Almost ten years later, it progressed. That was about two years ago. Eight months ago, I started dialysis.
Jim is my next-door neighbor in Dialysis. We’ve been spending about 14 hours a week sitting three feet away from each other, nodding in and out of sleep, chatting in a kind and light-hearted way. About once a week, we go out for breakfast or lunch, shifting our relationship from mandatory to chosen.
Frank I met this past fall. For some reason, seats in dialysis were shuffled and our chairs were awkwardly close, so we spoke. From his Brooklyn accent I learned that he had been in advertising, Mad Men-style. He had kids and grandkids and great-grandkids that he saw pretty often. His sense of humor was great, his glasses reminded me of Martin Scorsese and I laughed while we spoke. I happen to see him again recently and he had big congratulations for me (he’d heard about my upcoming transplant) and his words felt true and warm and encouraging. Fatherly.
Jon and I only met once in dialysis, with our times switched up for some reason and our chairs serendipitously next to one another. Jon is a retired local sheriff. He made me laugh and relate and expound for most of those four hours. We traded cards at the end of the shift, thinking that one day, we’d get coffee.
Jim, Frank, Jon. Everyone has a story in dialysis. No one planned on being there.
My donor, Katy, came up to visit yesterday with her husband and their son. We live in Woodstock, NY and she lives in Brooklyn. Our kids played, we gave them the tour of the town. Her husband and I had time to talk and bond. Katy and I talked about our families’ varied reactions. We ate fresh ice cream and visited our favorite lake. We took selfies and captured precious moments. They went home around sundown with big hugs and a promise to have an early morning dance party before the surgery.
This morning as I write this, just after dropping my kids at school, I was driving alone and burst into tears, suddenly letting in the relief that a kidney transplant was only a week away. I cried with gratitude for my community of support. I cried for all the years I am going to have with my kids, being that much more of the man I want to be for them. I cried because I suddenly acknowledged that this transplant is actually happening.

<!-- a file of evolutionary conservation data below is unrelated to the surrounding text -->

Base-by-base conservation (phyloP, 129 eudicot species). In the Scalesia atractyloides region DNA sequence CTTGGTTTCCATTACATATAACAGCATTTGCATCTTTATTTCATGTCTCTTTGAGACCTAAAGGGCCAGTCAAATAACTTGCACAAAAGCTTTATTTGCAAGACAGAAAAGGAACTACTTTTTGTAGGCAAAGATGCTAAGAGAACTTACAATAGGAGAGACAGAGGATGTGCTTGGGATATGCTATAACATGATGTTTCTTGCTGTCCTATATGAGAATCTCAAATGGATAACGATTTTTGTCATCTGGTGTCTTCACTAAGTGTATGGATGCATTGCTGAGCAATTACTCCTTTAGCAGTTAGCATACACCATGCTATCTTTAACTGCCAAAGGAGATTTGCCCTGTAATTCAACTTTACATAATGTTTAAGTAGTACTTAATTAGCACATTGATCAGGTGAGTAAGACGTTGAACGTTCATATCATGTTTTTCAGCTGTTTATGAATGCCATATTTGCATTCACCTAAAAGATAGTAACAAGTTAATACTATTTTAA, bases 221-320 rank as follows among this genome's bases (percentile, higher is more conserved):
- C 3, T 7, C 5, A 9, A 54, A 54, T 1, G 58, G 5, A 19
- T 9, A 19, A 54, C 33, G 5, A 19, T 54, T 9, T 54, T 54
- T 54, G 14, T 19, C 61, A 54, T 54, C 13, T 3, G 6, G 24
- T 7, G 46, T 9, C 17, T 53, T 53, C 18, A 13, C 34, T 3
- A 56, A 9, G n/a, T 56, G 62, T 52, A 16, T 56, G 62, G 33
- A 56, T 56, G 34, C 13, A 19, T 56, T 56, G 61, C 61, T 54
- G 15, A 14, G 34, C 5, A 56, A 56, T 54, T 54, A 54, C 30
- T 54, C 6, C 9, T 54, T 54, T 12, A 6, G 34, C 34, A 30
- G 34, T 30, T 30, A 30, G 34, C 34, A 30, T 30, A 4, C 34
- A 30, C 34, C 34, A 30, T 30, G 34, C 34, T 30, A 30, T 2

Tears, salt, the unknown future. A touch of certainty in an uncertain world. A gift from a woman I barely know, but whose commitment is giving me my life.
In the last six months, I have come to see those relationships with my brother, father, and stepfather, each in a new light. A level of compassion for my brother, who didn’t have the chance to fight for his life, who was yanked away from it all too quickly. A level of understanding with my father, who I resented for so many years, only to ultimately come to love him for what I have now come to see him as: a deeply conflicted man. And a level of appreciation for my stepfather, who I knew as being extroverted, garrulous, and often self-sabotaging, now transformed in my heart into the deeply caring, light-hearted, community-minded soul that he was. Feelings change when you consider your own demise. The dimensionality of each soul cannot be ignored.
I can’t say I have an answer to that question of how this all began, but I will say this: mind or body, whoever is in charge, mortality is a great teacher.
Today, they estimate that there are 80,000 people waiting for kidney transplants. The success rate of kidney transplants (from living donors) is estimated to be about 97%, with the ‘failures’ being a rejection by the recipient’s body, in which case they most often have to return to dialysis. Though there are risks to donors as well, nearly all recover and lead completely healthy lives.
My plea to you: consider it. You may be walking around with the keys to someone else’s life. Keys you didn’t realize you can spare.
Ben Fleisher successfully received a kidney transplant since the publication of this article. He is joyfully recovering in his home in Woodstock. He feels better than he has in years.
Ben Fleisher is an Acupuncturist and Zero Balancer, and the Co-Founder of integrative wellness center Woodstock Healing Arts. He lives in Woodstock, NY with his partner and their two young daughters.